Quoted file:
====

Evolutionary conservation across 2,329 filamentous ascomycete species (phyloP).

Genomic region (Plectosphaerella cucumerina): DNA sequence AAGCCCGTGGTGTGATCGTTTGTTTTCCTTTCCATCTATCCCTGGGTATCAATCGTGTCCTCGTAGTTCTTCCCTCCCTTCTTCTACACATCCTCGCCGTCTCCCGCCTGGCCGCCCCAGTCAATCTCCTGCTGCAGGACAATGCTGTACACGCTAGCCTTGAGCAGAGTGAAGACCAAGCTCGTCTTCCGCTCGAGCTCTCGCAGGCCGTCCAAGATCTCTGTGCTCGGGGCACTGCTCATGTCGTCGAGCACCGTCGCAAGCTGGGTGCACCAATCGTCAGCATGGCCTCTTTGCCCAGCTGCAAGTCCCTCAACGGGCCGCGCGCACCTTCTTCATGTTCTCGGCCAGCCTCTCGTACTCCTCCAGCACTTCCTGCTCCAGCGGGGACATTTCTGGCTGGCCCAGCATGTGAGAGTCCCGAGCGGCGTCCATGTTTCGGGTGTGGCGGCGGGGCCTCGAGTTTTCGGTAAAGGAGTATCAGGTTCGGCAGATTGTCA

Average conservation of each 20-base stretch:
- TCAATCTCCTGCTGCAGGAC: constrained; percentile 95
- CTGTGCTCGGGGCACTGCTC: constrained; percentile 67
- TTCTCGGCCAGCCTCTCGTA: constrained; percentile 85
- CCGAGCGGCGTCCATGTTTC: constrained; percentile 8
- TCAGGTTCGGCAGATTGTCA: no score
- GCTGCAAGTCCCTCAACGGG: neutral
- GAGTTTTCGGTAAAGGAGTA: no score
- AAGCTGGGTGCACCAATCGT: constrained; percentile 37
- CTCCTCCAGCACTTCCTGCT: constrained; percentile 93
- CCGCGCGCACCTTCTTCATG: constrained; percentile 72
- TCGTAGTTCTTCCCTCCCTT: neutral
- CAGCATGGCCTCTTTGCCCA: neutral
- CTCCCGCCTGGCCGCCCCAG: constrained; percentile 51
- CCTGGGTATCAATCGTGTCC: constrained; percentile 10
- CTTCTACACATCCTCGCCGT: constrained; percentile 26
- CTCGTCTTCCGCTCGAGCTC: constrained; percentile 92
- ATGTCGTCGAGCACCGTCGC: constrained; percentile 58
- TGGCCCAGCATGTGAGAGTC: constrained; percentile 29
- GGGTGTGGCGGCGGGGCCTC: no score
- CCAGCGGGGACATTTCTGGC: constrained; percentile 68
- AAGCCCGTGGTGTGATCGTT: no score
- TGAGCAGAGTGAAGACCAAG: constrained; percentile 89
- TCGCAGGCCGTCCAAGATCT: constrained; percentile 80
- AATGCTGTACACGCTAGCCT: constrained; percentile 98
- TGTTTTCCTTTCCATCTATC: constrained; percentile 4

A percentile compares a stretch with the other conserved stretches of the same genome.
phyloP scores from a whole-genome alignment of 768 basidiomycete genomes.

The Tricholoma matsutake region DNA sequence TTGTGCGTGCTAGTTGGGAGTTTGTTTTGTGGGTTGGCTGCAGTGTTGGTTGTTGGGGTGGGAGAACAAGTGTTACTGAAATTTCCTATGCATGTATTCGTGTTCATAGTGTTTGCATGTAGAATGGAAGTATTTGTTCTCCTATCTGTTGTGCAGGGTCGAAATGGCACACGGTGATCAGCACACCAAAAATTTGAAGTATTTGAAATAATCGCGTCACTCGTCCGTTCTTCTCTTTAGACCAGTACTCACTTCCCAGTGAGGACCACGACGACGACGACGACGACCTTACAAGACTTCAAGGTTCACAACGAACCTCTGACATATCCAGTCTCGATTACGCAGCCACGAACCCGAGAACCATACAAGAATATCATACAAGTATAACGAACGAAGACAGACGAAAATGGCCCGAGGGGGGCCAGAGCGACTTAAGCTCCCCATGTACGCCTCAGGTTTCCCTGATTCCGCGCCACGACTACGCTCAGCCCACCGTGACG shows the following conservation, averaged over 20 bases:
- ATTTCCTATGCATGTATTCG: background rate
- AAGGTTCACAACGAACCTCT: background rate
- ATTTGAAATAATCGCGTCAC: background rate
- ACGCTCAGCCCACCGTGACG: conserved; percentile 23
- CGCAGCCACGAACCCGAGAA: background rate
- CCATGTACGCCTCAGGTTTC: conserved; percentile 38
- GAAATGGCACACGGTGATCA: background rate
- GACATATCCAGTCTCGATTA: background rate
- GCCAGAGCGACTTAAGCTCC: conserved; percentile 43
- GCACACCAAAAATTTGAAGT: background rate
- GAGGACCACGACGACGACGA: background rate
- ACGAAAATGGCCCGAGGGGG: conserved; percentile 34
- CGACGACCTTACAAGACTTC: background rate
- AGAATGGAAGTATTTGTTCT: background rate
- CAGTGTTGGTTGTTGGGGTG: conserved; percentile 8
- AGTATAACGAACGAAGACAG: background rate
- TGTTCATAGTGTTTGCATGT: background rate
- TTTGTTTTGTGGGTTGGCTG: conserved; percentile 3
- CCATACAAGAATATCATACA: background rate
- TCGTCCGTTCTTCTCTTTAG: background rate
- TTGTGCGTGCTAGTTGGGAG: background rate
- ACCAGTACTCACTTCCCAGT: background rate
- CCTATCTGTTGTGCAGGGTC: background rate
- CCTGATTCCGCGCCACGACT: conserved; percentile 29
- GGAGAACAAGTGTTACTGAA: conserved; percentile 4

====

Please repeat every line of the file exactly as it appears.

Evolutionary conservation across 2,329 filamentous ascomycete species (phyloP).

Genomic region (Plectosphaerella cucumerina): DNA sequence AAGCCCGTGGTGTGATCGTTTGTTTTCCTTTCCATCTATCCCTGGGTATCAATCGTGTCCTCGTAGTTCTTCCCTCCCTTCTTCTACACATCCTCGCCGTCTCCCGCCTGGCCGCCCCAGTCAATCTCCTGCTGCAGGACAATGCTGTACACGCTAGCCTTGAGCAGAGTGAAGACCAAGCTCGTCTTCCGCTCGAGCTCTCGCAGGCCGTCCAAGATCTCTGTGCTCGGGGCACTGCTCATGTCGTCGAGCACCGTCGCAAGCTGGGTGCACCAATCGTCAGCATGGCCTCTTTGCCCAGCTGCAAGTCCCTCAACGGGCCGCGCGCACCTTCTTCATGTTCTCGGCCAGCCTCTCGTACTCCTCCAGCACTTCCTGCTCCAGCGGGGACATTTCTGGCTGGCCCAGCATGTGAGAGTCCCGAGCGGCGTCCATGTTTCGGGTGTGGCGGCGGGGCCTCGAGTTTTCGGTAAAGGAGTATCAGGTTCGGCAGATTGTCA

Average conservation of each 20-base stretch:
- TCAATCTCCTGCTGCAGGAC: constrained; percentile 95
- CTGTGCTCGGGGCACTGCTC: constrained; percentile 67
- TTCTCGGCCAGCCTCTCGTA: constrained; percentile 85
- CCGAGCGGCGTCCATGTTTC: constrained; percentile 8
- TCAGGTTCGGCAGATTGTCA: no score
- GCTGCAAGTCCCTCAACGGG: neutral
- GAGTTTTCGGTAAAGGAGTA: no score
- AAGCTGGGTGCACCAATCGT: constrained; percentile 37
- CTCCTCCAGCACTTCCTGCT: constrained; percentile 93
- CCGCGCGCACCTTCTTCATG: constrained; percentile 72
- TCGTAGTTCTTCCCTCCCTT: neutral
- CAGCATGGCCTCTTTGCCCA: neutral
- CTCCCGCCTGGCCGCCCCAG: constrained; percentile 51
- CCTGGGTATCAATCGTGTCC: constrained; percentile 10
- CTTCTACACATCCTCGCCGT: constrained; percentile 26
- CTCGTCTTCCGCTCGAGCTC: constrained; percentile 92
- ATGTCGTCGAGCACCGTCGC: constrained; percentile 58
- TGGCCCAGCATGTGAGAGTC: constrained; percentile 29
- GGGTGTGGCGGCGGGGCCTC: no score
- CCAGCGGGGACATTTCTGGC: constrained; percentile 68
- AAGCCCGTGGTGTGATCGTT: no score
- TGAGCAGAGTGAAGACCAAG: constrained; percentile 89
- TCGCAGGCCGTCCAAGATCT: constrained; percentile 80
- AATGCTGTACACGCTAGCCT: constrained; percentile 98
- TGTTTTCCTTTCCATCTATC: constrained; percentile 4

A percentile compares a stretch with the other conserved stretches of the same genome.
phyloP scores from a whole-genome alignment of 768 basidiomycete genomes.

The Tricholoma matsutake region DNA sequence TTGTGCGTGCTAGTTGGGAGTTTGTTTTGTGGGTTGGCTGCAGTGTTGGTTGTTGGGGTGGGAGAACAAGTGTTACTGAAATTTCCTATGCATGTATTCGTGTTCATAGTGTTTGCATGTAGAATGGAAGTATTTGTTCTCCTATCTGTTGTGCAGGGTCGAAATGGCACACGGTGATCAGCACACCAAAAATTTGAAGTATTTGAAATAATCGCGTCACTCGTCCGTTCTTCTCTTTAGACCAGTACTCACTTCCCAGTGAGGACCACGACGACGACGACGACGACCTTACAAGACTTCAAGGTTCACAACGAACCTCTGACATATCCAGTCTCGATTACGCAGCCACGAACCCGAGAACCATACAAGAATATCATACAAGTATAACGAACGAAGACAGACGAAAATGGCCCGAGGGGGGCCAGAGCGACTTAAGCTCCCCATGTACGCCTCAGGTTTCCCTGATTCCGCGCCACGACTACGCTCAGCCCACCGTGACG shows the following conservation, averaged over 20 bases:
- ATTTCCTATGCATGTATTCG: background rate
- AAGGTTCACAACGAACCTCT: background rate
- ATTTGAAATAATCGCGTCAC: background rate
- ACGCTCAGCCCACCGTGACG: conserved; percentile 23
- CGCAGCCACGAACCCGAGAA: background rate
- CCATGTACGCCTCAGGTTTC: conserved; percentile 38
- GAAATGGCACACGGTGATCA: background rate
- GACATATCCAGTCTCGATTA: background rate
- GCCAGAGCGACTTAAGCTCC: conserved; percentile 43
- GCACACCAAAAATTTGAAGT: background rate
- GAGGACCACGACGACGACGA: background rate
- ACGAAAATGGCCCGAGGGGG: conserved; percentile 34
- CGACGACCTTACAAGACTTC: background rate
- AGAATGGAAGTATTTGTTCT: background rate
- CAGTGTTGGTTGTTGGGGTG: conserved; percentile 8
- AGTATAACGAACGAAGACAG: background rate
- TGTTCATAGTGTTTGCATGT: background rate
- TTTGTTTTGTGGGTTGGCTG: conserved; percentile 3
- CCATACAAGAATATCATACA: background rate
- TCGTCCGTTCTTCTCTTTAG: background rate
- TTGTGCGTGCTAGTTGGGAG: background rate
- ACCAGTACTCACTTCCCAGT: background rate
- CCTATCTGTTGTGCAGGGTC: background rate
- CCTGATTCCGCGCCACGACT: conserved; percentile 29
- GGAGAACAAGTGTTACTGAA: conserved; percentile 4